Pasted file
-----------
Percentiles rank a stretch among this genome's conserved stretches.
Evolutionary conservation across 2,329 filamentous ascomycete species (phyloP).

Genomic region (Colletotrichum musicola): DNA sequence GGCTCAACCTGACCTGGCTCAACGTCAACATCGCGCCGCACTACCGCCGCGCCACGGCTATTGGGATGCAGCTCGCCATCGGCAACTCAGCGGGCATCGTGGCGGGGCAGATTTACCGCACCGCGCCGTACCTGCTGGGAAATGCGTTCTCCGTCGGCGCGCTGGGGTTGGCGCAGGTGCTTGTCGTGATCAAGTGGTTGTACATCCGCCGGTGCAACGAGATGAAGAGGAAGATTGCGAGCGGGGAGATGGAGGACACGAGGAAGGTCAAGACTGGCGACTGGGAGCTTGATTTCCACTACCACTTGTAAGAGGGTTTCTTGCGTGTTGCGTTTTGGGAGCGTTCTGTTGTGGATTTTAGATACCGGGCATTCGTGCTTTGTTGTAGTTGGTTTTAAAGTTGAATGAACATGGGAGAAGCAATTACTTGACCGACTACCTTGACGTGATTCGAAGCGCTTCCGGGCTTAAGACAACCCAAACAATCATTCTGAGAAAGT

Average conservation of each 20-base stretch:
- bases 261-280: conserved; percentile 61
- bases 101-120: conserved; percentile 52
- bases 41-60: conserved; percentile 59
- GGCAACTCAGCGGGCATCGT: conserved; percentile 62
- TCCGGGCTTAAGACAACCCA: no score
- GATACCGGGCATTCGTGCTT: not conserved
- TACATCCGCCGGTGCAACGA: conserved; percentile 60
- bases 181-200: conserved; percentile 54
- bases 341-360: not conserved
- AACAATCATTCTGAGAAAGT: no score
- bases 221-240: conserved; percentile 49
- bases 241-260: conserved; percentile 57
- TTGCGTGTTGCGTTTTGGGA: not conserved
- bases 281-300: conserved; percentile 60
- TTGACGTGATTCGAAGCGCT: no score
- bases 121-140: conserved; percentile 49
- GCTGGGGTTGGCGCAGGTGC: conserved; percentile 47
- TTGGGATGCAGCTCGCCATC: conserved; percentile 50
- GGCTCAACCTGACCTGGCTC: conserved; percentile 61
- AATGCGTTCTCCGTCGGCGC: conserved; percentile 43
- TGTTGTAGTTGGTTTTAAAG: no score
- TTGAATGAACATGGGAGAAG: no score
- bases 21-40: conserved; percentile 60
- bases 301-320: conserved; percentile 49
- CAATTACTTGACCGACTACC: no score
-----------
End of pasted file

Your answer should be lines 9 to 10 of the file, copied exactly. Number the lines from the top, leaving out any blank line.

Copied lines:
- TCCGGGCTTAAGACAACCCA: no score
- GATACCGGGCATTCGTGCTT: not conserved